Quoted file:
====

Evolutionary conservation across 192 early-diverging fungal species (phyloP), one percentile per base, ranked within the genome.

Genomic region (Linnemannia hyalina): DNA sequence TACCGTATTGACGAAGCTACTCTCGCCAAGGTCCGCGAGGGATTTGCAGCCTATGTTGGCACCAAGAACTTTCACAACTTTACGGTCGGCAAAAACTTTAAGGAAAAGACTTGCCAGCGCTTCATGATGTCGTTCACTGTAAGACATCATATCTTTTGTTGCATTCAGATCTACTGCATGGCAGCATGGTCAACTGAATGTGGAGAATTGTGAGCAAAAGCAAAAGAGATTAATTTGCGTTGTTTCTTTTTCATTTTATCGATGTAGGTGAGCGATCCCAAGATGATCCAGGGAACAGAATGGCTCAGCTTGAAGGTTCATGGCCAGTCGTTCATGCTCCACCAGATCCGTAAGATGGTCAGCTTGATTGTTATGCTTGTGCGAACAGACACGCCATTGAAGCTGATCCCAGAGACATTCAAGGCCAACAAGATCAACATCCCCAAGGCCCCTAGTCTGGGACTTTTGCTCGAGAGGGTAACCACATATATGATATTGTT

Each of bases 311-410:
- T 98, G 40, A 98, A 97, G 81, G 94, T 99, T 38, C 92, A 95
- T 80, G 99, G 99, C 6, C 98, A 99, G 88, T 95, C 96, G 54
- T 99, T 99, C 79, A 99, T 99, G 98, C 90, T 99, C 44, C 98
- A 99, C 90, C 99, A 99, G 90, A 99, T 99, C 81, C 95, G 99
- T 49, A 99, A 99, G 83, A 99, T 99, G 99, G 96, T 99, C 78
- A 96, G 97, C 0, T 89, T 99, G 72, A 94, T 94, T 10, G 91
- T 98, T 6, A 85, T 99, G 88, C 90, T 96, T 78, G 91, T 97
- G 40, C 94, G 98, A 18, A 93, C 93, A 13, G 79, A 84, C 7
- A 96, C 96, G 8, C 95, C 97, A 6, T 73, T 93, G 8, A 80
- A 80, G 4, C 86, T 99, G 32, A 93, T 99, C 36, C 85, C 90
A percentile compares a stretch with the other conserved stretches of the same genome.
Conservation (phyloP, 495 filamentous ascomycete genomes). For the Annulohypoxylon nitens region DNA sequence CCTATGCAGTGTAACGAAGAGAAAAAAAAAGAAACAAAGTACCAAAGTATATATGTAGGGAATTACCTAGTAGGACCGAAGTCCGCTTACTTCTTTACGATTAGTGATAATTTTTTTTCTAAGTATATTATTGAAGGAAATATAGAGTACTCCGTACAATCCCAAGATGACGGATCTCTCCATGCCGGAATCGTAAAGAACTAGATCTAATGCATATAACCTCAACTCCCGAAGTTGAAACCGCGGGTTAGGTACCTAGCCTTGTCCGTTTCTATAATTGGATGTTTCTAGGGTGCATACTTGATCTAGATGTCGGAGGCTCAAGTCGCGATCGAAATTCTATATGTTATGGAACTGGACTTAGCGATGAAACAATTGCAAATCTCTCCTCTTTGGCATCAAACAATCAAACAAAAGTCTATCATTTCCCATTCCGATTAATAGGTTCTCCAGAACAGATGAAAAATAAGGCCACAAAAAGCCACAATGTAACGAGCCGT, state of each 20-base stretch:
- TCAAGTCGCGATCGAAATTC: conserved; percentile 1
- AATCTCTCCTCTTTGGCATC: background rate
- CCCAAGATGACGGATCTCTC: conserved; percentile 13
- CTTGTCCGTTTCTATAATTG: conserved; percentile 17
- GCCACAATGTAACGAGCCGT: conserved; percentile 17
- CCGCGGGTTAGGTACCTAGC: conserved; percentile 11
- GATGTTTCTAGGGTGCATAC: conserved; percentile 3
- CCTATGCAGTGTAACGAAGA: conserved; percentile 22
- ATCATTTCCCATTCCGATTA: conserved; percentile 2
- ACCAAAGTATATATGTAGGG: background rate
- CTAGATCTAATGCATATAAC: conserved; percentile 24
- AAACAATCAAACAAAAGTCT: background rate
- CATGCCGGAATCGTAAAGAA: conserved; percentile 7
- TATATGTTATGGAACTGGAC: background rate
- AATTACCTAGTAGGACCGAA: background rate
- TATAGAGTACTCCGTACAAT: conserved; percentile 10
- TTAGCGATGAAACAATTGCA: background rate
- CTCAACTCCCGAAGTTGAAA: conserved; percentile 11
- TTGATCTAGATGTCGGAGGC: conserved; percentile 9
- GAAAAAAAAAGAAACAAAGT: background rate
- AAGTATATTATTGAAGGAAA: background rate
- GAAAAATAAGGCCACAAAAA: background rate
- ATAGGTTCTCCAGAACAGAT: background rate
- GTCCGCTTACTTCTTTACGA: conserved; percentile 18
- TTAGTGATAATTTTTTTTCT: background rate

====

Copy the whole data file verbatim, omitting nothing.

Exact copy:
Evolutionary conservation across 192 early-diverging fungal species (phyloP), one percentile per base, ranked within the genome.

Genomic region (Linnemannia hyalina): DNA sequence TACCGTATTGACGAAGCTACTCTCGCCAAGGTCCGCGAGGGATTTGCAGCCTATGTTGGCACCAAGAACTTTCACAACTTTACGGTCGGCAAAAACTTTAAGGAAAAGACTTGCCAGCGCTTCATGATGTCGTTCACTGTAAGACATCATATCTTTTGTTGCATTCAGATCTACTGCATGGCAGCATGGTCAACTGAATGTGGAGAATTGTGAGCAAAAGCAAAAGAGATTAATTTGCGTTGTTTCTTTTTCATTTTATCGATGTAGGTGAGCGATCCCAAGATGATCCAGGGAACAGAATGGCTCAGCTTGAAGGTTCATGGCCAGTCGTTCATGCTCCACCAGATCCGTAAGATGGTCAGCTTGATTGTTATGCTTGTGCGAACAGACACGCCATTGAAGCTGATCCCAGAGACATTCAAGGCCAACAAGATCAACATCCCCAAGGCCCCTAGTCTGGGACTTTTGCTCGAGAGGGTAACCACATATATGATATTGTT

Each of bases 311-410:
- T 98, G 40, A 98, A 97, G 81, G 94, T 99, T 38, C 92, A 95
- T 80, G 99, G 99, C 6, C 98, A 99, G 88, T 95, C 96, G 54
- T 99, T 99, C 79, A 99, T 99, G 98, C 90, T 99, C 44, C 98
- A 99, C 90, C 99, A 99, G 90, A 99, T 99, C 81, C 95, G 99
- T 49, A 99, A 99, G 83, A 99, T 99, G 99, G 96, T 99, C 78
- A 96, G 97, C 0, T 89, T 99, G 72, A 94, T 94, T 10, G 91
- T 98, T 6, A 85, T 99, G 88, C 90, T 96, T 78, G 91, T 97
- G 40, C 94, G 98, A 18, A 93, C 93, A 13, G 79, A 84, C 7
- A 96, C 96, G 8, C 95, C 97, A 6, T 73, T 93, G 8, A 80
- A 80, G 4, C 86, T 99, G 32, A 93, T 99, C 36, C 85, C 90
A percentile compares a stretch with the other conserved stretches of the same genome.
Conservation (phyloP, 495 filamentous ascomycete genomes). For the Annulohypoxylon nitens region DNA sequence CCTATGCAGTGTAACGAAGAGAAAAAAAAAGAAACAAAGTACCAAAGTATATATGTAGGGAATTACCTAGTAGGACCGAAGTCCGCTTACTTCTTTACGATTAGTGATAATTTTTTTTCTAAGTATATTATTGAAGGAAATATAGAGTACTCCGTACAATCCCAAGATGACGGATCTCTCCATGCCGGAATCGTAAAGAACTAGATCTAATGCATATAACCTCAACTCCCGAAGTTGAAACCGCGGGTTAGGTACCTAGCCTTGTCCGTTTCTATAATTGGATGTTTCTAGGGTGCATACTTGATCTAGATGTCGGAGGCTCAAGTCGCGATCGAAATTCTATATGTTATGGAACTGGACTTAGCGATGAAACAATTGCAAATCTCTCCTCTTTGGCATCAAACAATCAAACAAAAGTCTATCATTTCCCATTCCGATTAATAGGTTCTCCAGAACAGATGAAAAATAAGGCCACAAAAAGCCACAATGTAACGAGCCGT, state of each 20-base stretch:
- TCAAGTCGCGATCGAAATTC: conserved; percentile 1
- AATCTCTCCTCTTTGGCATC: background rate
- CCCAAGATGACGGATCTCTC: conserved; percentile 13
- CTTGTCCGTTTCTATAATTG: conserved; percentile 17
- GCCACAATGTAACGAGCCGT: conserved; percentile 17
- CCGCGGGTTAGGTACCTAGC: conserved; percentile 11
- GATGTTTCTAGGGTGCATAC: conserved; percentile 3
- CCTATGCAGTGTAACGAAGA: conserved; percentile 22
- ATCATTTCCCATTCCGATTA: conserved; percentile 2
- ACCAAAGTATATATGTAGGG: background rate
- CTAGATCTAATGCATATAAC: conserved; percentile 24
- AAACAATCAAACAAAAGTCT: background rate
- CATGCCGGAATCGTAAAGAA: conserved; percentile 7
- TATATGTTATGGAACTGGAC: background rate
- AATTACCTAGTAGGACCGAA: background rate
- TATAGAGTACTCCGTACAAT: conserved; percentile 10
- TTAGCGATGAAACAATTGCA: background rate
- CTCAACTCCCGAAGTTGAAA: conserved; percentile 11
- TTGATCTAGATGTCGGAGGC: conserved; percentile 9
- GAAAAAAAAAGAAACAAAGT: background rate
- AAGTATATTATTGAAGGAAA: background rate
- GAAAAATAAGGCCACAAAAA: background rate
- ATAGGTTCTCCAGAACAGAT: background rate
- GTCCGCTTACTTCTTTACGA: conserved; percentile 18
- TTAGTGATAATTTTTTTTCT: background rate